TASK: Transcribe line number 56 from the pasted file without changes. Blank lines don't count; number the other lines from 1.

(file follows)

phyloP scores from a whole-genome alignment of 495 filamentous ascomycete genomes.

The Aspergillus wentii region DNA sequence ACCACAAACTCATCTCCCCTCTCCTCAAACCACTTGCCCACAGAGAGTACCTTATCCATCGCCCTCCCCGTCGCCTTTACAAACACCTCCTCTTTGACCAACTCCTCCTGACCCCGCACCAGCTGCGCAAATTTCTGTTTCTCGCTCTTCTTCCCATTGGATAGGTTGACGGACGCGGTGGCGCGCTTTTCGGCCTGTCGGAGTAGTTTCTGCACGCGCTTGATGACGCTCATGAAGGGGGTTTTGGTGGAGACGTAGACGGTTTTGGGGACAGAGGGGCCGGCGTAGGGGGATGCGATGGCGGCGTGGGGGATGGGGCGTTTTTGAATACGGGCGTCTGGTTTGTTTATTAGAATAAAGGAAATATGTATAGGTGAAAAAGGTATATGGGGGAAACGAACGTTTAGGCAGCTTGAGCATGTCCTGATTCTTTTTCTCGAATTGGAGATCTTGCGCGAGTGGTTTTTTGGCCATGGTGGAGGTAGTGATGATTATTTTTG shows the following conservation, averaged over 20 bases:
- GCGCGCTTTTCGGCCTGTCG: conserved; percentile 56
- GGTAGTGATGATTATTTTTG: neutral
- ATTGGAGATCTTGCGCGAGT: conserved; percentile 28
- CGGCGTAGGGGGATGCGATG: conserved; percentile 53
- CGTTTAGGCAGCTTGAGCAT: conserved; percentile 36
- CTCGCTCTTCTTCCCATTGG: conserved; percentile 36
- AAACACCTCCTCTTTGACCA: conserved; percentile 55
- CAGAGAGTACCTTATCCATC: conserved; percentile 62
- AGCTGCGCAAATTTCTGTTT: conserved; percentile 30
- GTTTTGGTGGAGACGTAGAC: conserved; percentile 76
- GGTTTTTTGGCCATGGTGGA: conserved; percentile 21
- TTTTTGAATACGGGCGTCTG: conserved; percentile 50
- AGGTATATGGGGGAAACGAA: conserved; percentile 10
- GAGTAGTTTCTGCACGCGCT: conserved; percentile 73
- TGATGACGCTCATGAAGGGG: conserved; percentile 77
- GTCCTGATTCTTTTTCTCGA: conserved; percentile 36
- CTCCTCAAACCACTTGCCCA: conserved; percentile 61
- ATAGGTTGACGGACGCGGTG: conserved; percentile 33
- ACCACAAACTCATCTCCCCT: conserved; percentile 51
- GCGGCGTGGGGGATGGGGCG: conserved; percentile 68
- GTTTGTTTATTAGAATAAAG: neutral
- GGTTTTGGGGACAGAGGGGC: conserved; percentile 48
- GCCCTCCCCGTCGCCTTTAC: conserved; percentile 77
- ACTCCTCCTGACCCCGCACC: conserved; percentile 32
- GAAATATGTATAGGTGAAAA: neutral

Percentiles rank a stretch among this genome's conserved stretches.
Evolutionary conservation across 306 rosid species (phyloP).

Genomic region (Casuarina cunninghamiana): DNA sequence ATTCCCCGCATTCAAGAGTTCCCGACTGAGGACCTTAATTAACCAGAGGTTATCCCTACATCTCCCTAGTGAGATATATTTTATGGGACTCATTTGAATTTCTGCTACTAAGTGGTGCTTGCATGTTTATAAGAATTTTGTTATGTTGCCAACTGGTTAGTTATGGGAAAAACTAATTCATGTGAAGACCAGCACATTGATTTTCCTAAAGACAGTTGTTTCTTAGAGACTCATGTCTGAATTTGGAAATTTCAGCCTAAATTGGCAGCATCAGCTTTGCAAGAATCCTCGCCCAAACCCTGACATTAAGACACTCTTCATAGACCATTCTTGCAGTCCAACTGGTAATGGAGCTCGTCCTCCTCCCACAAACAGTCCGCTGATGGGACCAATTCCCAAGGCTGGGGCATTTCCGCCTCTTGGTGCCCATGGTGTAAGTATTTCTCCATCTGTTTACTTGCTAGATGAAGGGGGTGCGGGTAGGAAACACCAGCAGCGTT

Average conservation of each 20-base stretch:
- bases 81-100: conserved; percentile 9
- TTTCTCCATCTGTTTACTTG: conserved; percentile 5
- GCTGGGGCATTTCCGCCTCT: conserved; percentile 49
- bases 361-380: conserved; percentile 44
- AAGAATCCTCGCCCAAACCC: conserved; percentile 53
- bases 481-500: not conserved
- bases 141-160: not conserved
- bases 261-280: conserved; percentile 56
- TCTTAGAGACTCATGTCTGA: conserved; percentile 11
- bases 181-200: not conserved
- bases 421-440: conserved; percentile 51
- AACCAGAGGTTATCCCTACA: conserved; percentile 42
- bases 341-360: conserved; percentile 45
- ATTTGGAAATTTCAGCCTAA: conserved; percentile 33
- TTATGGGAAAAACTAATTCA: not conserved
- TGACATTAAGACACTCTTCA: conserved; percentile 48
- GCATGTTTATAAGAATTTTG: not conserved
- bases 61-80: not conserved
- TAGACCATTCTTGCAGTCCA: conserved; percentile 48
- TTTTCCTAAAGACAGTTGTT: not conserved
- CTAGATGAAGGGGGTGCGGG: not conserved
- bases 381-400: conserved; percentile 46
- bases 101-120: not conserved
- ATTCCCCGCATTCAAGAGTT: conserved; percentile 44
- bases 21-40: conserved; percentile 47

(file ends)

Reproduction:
- bases 21-40: conserved; percentile 47